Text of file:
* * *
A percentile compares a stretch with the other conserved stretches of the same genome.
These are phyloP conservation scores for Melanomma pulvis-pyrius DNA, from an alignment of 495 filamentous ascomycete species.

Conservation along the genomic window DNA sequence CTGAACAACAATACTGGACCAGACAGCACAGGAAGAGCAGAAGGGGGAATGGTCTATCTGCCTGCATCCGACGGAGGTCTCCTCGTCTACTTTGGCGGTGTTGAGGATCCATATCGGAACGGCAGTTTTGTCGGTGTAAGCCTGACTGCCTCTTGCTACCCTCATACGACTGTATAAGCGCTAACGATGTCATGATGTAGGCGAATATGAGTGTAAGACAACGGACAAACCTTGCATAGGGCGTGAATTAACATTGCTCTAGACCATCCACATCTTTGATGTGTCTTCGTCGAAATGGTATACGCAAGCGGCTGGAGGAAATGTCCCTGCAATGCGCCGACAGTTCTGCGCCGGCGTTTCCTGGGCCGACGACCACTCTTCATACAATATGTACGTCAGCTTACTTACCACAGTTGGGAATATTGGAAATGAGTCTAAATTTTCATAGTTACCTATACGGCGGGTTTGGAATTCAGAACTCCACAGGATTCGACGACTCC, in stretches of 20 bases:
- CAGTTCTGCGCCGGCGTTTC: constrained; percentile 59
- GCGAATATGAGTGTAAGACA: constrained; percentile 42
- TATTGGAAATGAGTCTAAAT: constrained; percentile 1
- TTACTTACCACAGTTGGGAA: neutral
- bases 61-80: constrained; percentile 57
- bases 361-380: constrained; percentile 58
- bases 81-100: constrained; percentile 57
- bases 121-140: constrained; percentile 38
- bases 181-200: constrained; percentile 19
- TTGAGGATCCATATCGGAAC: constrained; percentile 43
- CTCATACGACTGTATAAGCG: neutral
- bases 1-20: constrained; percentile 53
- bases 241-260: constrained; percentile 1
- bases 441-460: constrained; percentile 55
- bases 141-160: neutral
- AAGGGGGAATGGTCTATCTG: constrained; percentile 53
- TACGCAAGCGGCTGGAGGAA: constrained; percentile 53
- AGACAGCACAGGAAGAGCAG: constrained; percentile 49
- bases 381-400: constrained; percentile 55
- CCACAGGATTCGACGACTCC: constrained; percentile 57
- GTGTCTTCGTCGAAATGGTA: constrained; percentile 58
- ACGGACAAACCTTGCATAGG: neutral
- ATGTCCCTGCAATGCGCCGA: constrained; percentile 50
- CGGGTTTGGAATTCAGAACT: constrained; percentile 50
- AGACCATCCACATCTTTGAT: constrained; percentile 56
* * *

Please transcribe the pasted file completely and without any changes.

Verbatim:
A percentile compares a stretch with the other conserved stretches of the same genome.
These are phyloP conservation scores for Melanomma pulvis-pyrius DNA, from an alignment of 495 filamentous ascomycete species.

Conservation along the genomic window DNA sequence CTGAACAACAATACTGGACCAGACAGCACAGGAAGAGCAGAAGGGGGAATGGTCTATCTGCCTGCATCCGACGGAGGTCTCCTCGTCTACTTTGGCGGTGTTGAGGATCCATATCGGAACGGCAGTTTTGTCGGTGTAAGCCTGACTGCCTCTTGCTACCCTCATACGACTGTATAAGCGCTAACGATGTCATGATGTAGGCGAATATGAGTGTAAGACAACGGACAAACCTTGCATAGGGCGTGAATTAACATTGCTCTAGACCATCCACATCTTTGATGTGTCTTCGTCGAAATGGTATACGCAAGCGGCTGGAGGAAATGTCCCTGCAATGCGCCGACAGTTCTGCGCCGGCGTTTCCTGGGCCGACGACCACTCTTCATACAATATGTACGTCAGCTTACTTACCACAGTTGGGAATATTGGAAATGAGTCTAAATTTTCATAGTTACCTATACGGCGGGTTTGGAATTCAGAACTCCACAGGATTCGACGACTCC, in stretches of 20 bases:
- CAGTTCTGCGCCGGCGTTTC: constrained; percentile 59
- GCGAATATGAGTGTAAGACA: constrained; percentile 42
- TATTGGAAATGAGTCTAAAT: constrained; percentile 1
- TTACTTACCACAGTTGGGAA: neutral
- bases 61-80: constrained; percentile 57
- bases 361-380: constrained; percentile 58
- bases 81-100: constrained; percentile 57
- bases 121-140: constrained; percentile 38
- bases 181-200: constrained; percentile 19
- TTGAGGATCCATATCGGAAC: constrained; percentile 43
- CTCATACGACTGTATAAGCG: neutral
- bases 1-20: constrained; percentile 53
- bases 241-260: constrained; percentile 1
- bases 441-460: constrained; percentile 55
- bases 141-160: neutral
- AAGGGGGAATGGTCTATCTG: constrained; percentile 53
- TACGCAAGCGGCTGGAGGAA: constrained; percentile 53
- AGACAGCACAGGAAGAGCAG: constrained; percentile 49
- bases 381-400: constrained; percentile 55
- CCACAGGATTCGACGACTCC: constrained; percentile 57
- GTGTCTTCGTCGAAATGGTA: constrained; percentile 58
- ACGGACAAACCTTGCATAGG: neutral
- ATGTCCCTGCAATGCGCCGA: constrained; percentile 50
- CGGGTTTGGAATTCAGAACT: constrained; percentile 50
- AGACCATCCACATCTTTGAT: constrained; percentile 56